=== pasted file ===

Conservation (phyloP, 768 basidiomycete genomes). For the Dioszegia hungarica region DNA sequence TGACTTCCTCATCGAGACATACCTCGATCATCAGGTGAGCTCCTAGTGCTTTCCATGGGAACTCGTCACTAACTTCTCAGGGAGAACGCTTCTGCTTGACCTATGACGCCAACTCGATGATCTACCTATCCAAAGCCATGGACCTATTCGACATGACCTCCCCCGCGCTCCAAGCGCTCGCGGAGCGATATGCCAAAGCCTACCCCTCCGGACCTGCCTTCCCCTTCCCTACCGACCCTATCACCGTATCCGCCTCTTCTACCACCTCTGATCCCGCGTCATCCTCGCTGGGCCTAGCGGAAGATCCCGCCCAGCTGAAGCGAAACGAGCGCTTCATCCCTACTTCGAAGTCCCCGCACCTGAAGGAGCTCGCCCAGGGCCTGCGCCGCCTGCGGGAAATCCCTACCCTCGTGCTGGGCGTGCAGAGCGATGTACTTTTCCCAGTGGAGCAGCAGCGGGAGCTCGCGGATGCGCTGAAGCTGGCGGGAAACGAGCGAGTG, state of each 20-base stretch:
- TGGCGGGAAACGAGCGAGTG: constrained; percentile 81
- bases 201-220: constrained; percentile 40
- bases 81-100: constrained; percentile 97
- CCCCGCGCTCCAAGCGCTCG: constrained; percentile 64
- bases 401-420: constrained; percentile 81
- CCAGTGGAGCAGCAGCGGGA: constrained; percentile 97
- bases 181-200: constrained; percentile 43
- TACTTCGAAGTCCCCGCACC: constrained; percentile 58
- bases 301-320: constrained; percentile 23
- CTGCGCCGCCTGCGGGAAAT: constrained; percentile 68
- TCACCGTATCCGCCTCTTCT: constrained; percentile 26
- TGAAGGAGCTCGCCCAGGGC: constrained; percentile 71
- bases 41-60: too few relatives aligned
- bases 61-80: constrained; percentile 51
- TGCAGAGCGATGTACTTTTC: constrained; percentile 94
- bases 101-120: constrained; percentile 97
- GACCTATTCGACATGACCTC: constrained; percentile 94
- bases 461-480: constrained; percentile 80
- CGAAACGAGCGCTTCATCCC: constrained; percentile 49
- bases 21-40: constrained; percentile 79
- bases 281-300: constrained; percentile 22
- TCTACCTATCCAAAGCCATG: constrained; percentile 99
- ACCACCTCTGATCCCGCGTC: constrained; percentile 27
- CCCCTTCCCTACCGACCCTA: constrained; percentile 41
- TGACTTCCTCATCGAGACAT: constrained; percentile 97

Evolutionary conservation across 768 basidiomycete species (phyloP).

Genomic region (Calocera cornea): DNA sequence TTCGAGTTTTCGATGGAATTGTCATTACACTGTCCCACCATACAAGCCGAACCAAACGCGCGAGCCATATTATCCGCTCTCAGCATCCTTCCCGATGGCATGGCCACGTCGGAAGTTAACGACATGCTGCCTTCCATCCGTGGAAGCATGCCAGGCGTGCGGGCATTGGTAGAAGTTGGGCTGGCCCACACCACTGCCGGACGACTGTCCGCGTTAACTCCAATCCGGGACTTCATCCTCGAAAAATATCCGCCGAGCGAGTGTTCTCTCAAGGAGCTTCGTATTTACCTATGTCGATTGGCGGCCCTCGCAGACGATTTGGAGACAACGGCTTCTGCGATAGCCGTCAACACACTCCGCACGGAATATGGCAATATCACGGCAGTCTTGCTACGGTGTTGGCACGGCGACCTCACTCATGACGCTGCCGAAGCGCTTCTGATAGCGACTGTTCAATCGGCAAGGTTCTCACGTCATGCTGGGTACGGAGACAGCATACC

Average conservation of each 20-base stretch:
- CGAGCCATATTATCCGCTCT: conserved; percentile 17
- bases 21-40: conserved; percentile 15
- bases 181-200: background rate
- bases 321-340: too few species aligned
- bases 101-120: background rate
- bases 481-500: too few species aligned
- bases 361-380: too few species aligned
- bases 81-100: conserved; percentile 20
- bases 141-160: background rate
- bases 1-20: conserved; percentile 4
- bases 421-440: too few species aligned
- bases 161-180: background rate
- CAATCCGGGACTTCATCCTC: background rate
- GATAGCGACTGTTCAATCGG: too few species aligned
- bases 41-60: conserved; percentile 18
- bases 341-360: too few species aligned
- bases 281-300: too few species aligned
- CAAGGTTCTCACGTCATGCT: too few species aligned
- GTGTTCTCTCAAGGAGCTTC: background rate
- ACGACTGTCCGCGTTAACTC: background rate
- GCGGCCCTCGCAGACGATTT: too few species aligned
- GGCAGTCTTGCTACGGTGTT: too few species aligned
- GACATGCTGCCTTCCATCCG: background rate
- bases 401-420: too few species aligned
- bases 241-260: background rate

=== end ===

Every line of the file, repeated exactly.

Conservation (phyloP, 768 basidiomycete genomes). For the Dioszegia hungarica region DNA sequence TGACTTCCTCATCGAGACATACCTCGATCATCAGGTGAGCTCCTAGTGCTTTCCATGGGAACTCGTCACTAACTTCTCAGGGAGAACGCTTCTGCTTGACCTATGACGCCAACTCGATGATCTACCTATCCAAAGCCATGGACCTATTCGACATGACCTCCCCCGCGCTCCAAGCGCTCGCGGAGCGATATGCCAAAGCCTACCCCTCCGGACCTGCCTTCCCCTTCCCTACCGACCCTATCACCGTATCCGCCTCTTCTACCACCTCTGATCCCGCGTCATCCTCGCTGGGCCTAGCGGAAGATCCCGCCCAGCTGAAGCGAAACGAGCGCTTCATCCCTACTTCGAAGTCCCCGCACCTGAAGGAGCTCGCCCAGGGCCTGCGCCGCCTGCGGGAAATCCCTACCCTCGTGCTGGGCGTGCAGAGCGATGTACTTTTCCCAGTGGAGCAGCAGCGGGAGCTCGCGGATGCGCTGAAGCTGGCGGGAAACGAGCGAGTG, state of each 20-base stretch:
- TGGCGGGAAACGAGCGAGTG: constrained; percentile 81
- bases 201-220: constrained; percentile 40
- bases 81-100: constrained; percentile 97
- CCCCGCGCTCCAAGCGCTCG: constrained; percentile 64
- bases 401-420: constrained; percentile 81
- CCAGTGGAGCAGCAGCGGGA: constrained; percentile 97
- bases 181-200: constrained; percentile 43
- TACTTCGAAGTCCCCGCACC: constrained; percentile 58
- bases 301-320: constrained; percentile 23
- CTGCGCCGCCTGCGGGAAAT: constrained; percentile 68
- TCACCGTATCCGCCTCTTCT: constrained; percentile 26
- TGAAGGAGCTCGCCCAGGGC: constrained; percentile 71
- bases 41-60: too few relatives aligned
- bases 61-80: constrained; percentile 51
- TGCAGAGCGATGTACTTTTC: constrained; percentile 94
- bases 101-120: constrained; percentile 97
- GACCTATTCGACATGACCTC: constrained; percentile 94
- bases 461-480: constrained; percentile 80
- CGAAACGAGCGCTTCATCCC: constrained; percentile 49
- bases 21-40: constrained; percentile 79
- bases 281-300: constrained; percentile 22
- TCTACCTATCCAAAGCCATG: constrained; percentile 99
- ACCACCTCTGATCCCGCGTC: constrained; percentile 27
- CCCCTTCCCTACCGACCCTA: constrained; percentile 41
- TGACTTCCTCATCGAGACAT: constrained; percentile 97

Evolutionary conservation across 768 basidiomycete species (phyloP).

Genomic region (Calocera cornea): DNA sequence TTCGAGTTTTCGATGGAATTGTCATTACACTGTCCCACCATACAAGCCGAACCAAACGCGCGAGCCATATTATCCGCTCTCAGCATCCTTCCCGATGGCATGGCCACGTCGGAAGTTAACGACATGCTGCCTTCCATCCGTGGAAGCATGCCAGGCGTGCGGGCATTGGTAGAAGTTGGGCTGGCCCACACCACTGCCGGACGACTGTCCGCGTTAACTCCAATCCGGGACTTCATCCTCGAAAAATATCCGCCGAGCGAGTGTTCTCTCAAGGAGCTTCGTATTTACCTATGTCGATTGGCGGCCCTCGCAGACGATTTGGAGACAACGGCTTCTGCGATAGCCGTCAACACACTCCGCACGGAATATGGCAATATCACGGCAGTCTTGCTACGGTGTTGGCACGGCGACCTCACTCATGACGCTGCCGAAGCGCTTCTGATAGCGACTGTTCAATCGGCAAGGTTCTCACGTCATGCTGGGTACGGAGACAGCATACC

Average conservation of each 20-base stretch:
- CGAGCCATATTATCCGCTCT: conserved; percentile 17
- bases 21-40: conserved; percentile 15
- bases 181-200: background rate
- bases 321-340: too few species aligned
- bases 101-120: background rate
- bases 481-500: too few species aligned
- bases 361-380: too few species aligned
- bases 81-100: conserved; percentile 20
- bases 141-160: background rate
- bases 1-20: conserved; percentile 4
- bases 421-440: too few species aligned
- bases 161-180: background rate
- CAATCCGGGACTTCATCCTC: background rate
- GATAGCGACTGTTCAATCGG: too few species aligned
- bases 41-60: conserved; percentile 18
- bases 341-360: too few species aligned
- bases 281-300: too few species aligned
- CAAGGTTCTCACGTCATGCT: too few species aligned
- GTGTTCTCTCAAGGAGCTTC: background rate
- ACGACTGTCCGCGTTAACTC: background rate
- GCGGCCCTCGCAGACGATTT: too few species aligned
- GGCAGTCTTGCTACGGTGTT: too few species aligned
- GACATGCTGCCTTCCATCCG: background rate
- bases 401-420: too few species aligned
- bases 241-260: background rate